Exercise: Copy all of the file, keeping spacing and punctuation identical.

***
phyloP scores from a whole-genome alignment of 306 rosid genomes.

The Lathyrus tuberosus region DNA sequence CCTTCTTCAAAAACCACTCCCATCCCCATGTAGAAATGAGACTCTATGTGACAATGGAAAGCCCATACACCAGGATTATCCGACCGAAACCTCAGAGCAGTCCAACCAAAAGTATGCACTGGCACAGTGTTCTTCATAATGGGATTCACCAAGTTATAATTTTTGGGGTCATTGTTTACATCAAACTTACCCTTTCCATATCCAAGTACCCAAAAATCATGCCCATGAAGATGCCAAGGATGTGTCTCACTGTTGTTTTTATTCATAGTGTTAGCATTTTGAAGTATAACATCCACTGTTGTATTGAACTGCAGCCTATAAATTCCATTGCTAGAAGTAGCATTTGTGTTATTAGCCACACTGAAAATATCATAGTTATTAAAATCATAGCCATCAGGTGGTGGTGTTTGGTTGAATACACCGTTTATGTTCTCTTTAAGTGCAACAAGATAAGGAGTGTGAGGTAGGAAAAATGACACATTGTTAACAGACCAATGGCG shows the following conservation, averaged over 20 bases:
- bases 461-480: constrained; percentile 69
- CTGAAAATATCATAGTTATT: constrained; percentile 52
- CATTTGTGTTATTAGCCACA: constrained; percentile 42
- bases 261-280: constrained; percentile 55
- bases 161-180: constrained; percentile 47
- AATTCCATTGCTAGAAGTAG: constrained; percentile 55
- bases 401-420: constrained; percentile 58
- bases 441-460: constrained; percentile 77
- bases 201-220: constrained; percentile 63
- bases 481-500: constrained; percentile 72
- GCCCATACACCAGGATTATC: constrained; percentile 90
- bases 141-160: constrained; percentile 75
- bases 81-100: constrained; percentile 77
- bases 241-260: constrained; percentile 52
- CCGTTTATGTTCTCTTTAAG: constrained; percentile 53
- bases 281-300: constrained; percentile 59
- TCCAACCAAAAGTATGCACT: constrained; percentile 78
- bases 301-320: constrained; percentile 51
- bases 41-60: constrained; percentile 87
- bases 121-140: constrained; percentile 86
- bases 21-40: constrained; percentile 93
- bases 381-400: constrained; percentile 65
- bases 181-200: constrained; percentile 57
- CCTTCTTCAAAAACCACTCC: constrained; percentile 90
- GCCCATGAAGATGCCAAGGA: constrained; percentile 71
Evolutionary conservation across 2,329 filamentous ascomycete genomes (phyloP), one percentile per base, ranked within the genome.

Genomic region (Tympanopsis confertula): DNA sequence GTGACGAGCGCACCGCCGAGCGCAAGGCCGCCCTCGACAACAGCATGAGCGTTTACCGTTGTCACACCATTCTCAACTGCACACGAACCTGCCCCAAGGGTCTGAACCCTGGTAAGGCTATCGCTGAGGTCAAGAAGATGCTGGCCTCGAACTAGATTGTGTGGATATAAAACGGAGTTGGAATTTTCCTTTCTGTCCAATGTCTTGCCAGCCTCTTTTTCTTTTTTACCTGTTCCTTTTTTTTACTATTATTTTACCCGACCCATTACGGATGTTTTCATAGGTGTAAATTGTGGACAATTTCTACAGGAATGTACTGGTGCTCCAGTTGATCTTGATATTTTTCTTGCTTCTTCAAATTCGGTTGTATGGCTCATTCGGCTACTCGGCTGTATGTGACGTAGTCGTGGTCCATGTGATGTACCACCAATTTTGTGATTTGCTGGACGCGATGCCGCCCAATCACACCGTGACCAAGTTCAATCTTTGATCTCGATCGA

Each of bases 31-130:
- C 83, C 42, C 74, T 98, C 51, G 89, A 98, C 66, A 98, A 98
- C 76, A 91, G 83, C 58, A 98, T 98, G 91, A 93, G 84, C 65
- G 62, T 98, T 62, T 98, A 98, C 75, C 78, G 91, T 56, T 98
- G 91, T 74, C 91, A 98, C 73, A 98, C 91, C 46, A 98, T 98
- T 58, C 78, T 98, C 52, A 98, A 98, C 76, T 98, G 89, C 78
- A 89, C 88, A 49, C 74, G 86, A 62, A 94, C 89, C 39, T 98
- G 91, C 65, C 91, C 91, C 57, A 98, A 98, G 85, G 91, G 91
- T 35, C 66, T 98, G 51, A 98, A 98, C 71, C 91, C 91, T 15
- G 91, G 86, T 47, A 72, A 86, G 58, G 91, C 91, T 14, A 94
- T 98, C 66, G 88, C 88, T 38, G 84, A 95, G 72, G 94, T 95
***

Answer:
phyloP scores from a whole-genome alignment of 306 rosid genomes.

The Lathyrus tuberosus region DNA sequence CCTTCTTCAAAAACCACTCCCATCCCCATGTAGAAATGAGACTCTATGTGACAATGGAAAGCCCATACACCAGGATTATCCGACCGAAACCTCAGAGCAGTCCAACCAAAAGTATGCACTGGCACAGTGTTCTTCATAATGGGATTCACCAAGTTATAATTTTTGGGGTCATTGTTTACATCAAACTTACCCTTTCCATATCCAAGTACCCAAAAATCATGCCCATGAAGATGCCAAGGATGTGTCTCACTGTTGTTTTTATTCATAGTGTTAGCATTTTGAAGTATAACATCCACTGTTGTATTGAACTGCAGCCTATAAATTCCATTGCTAGAAGTAGCATTTGTGTTATTAGCCACACTGAAAATATCATAGTTATTAAAATCATAGCCATCAGGTGGTGGTGTTTGGTTGAATACACCGTTTATGTTCTCTTTAAGTGCAACAAGATAAGGAGTGTGAGGTAGGAAAAATGACACATTGTTAACAGACCAATGGCG shows the following conservation, averaged over 20 bases:
- bases 461-480: constrained; percentile 69
- CTGAAAATATCATAGTTATT: constrained; percentile 52
- CATTTGTGTTATTAGCCACA: constrained; percentile 42
- bases 261-280: constrained; percentile 55
- bases 161-180: constrained; percentile 47
- AATTCCATTGCTAGAAGTAG: constrained; percentile 55
- bases 401-420: constrained; percentile 58
- bases 441-460: constrained; percentile 77
- bases 201-220: constrained; percentile 63
- bases 481-500: constrained; percentile 72
- GCCCATACACCAGGATTATC: constrained; percentile 90
- bases 141-160: constrained; percentile 75
- bases 81-100: constrained; percentile 77
- bases 241-260: constrained; percentile 52
- CCGTTTATGTTCTCTTTAAG: constrained; percentile 53
- bases 281-300: constrained; percentile 59
- TCCAACCAAAAGTATGCACT: constrained; percentile 78
- bases 301-320: constrained; percentile 51
- bases 41-60: constrained; percentile 87
- bases 121-140: constrained; percentile 86
- bases 21-40: constrained; percentile 93
- bases 381-400: constrained; percentile 65
- bases 181-200: constrained; percentile 57
- CCTTCTTCAAAAACCACTCC: constrained; percentile 90
- GCCCATGAAGATGCCAAGGA: constrained; percentile 71
Evolutionary conservation across 2,329 filamentous ascomycete genomes (phyloP), one percentile per base, ranked within the genome.

Genomic region (Tympanopsis confertula): DNA sequence GTGACGAGCGCACCGCCGAGCGCAAGGCCGCCCTCGACAACAGCATGAGCGTTTACCGTTGTCACACCATTCTCAACTGCACACGAACCTGCCCCAAGGGTCTGAACCCTGGTAAGGCTATCGCTGAGGTCAAGAAGATGCTGGCCTCGAACTAGATTGTGTGGATATAAAACGGAGTTGGAATTTTCCTTTCTGTCCAATGTCTTGCCAGCCTCTTTTTCTTTTTTACCTGTTCCTTTTTTTTACTATTATTTTACCCGACCCATTACGGATGTTTTCATAGGTGTAAATTGTGGACAATTTCTACAGGAATGTACTGGTGCTCCAGTTGATCTTGATATTTTTCTTGCTTCTTCAAATTCGGTTGTATGGCTCATTCGGCTACTCGGCTGTATGTGACGTAGTCGTGGTCCATGTGATGTACCACCAATTTTGTGATTTGCTGGACGCGATGCCGCCCAATCACACCGTGACCAAGTTCAATCTTTGATCTCGATCGA

Each of bases 31-130:
- C 83, C 42, C 74, T 98, C 51, G 89, A 98, C 66, A 98, A 98
- C 76, A 91, G 83, C 58, A 98, T 98, G 91, A 93, G 84, C 65
- G 62, T 98, T 62, T 98, A 98, C 75, C 78, G 91, T 56, T 98
- G 91, T 74, C 91, A 98, C 73, A 98, C 91, C 46, A 98, T 98
- T 58, C 78, T 98, C 52, A 98, A 98, C 76, T 98, G 89, C 78
- A 89, C 88, A 49, C 74, G 86, A 62, A 94, C 89, C 39, T 98
- G 91, C 65, C 91, C 91, C 57, A 98, A 98, G 85, G 91, G 91
- T 35, C 66, T 98, G 51, A 98, A 98, C 71, C 91, C 91, T 15
- G 91, G 86, T 47, A 72, A 86, G 58, G 91, C 91, T 14, A 94
- T 98, C 66, G 88, C 88, T 38, G 84, A 95, G 72, G 94, T 95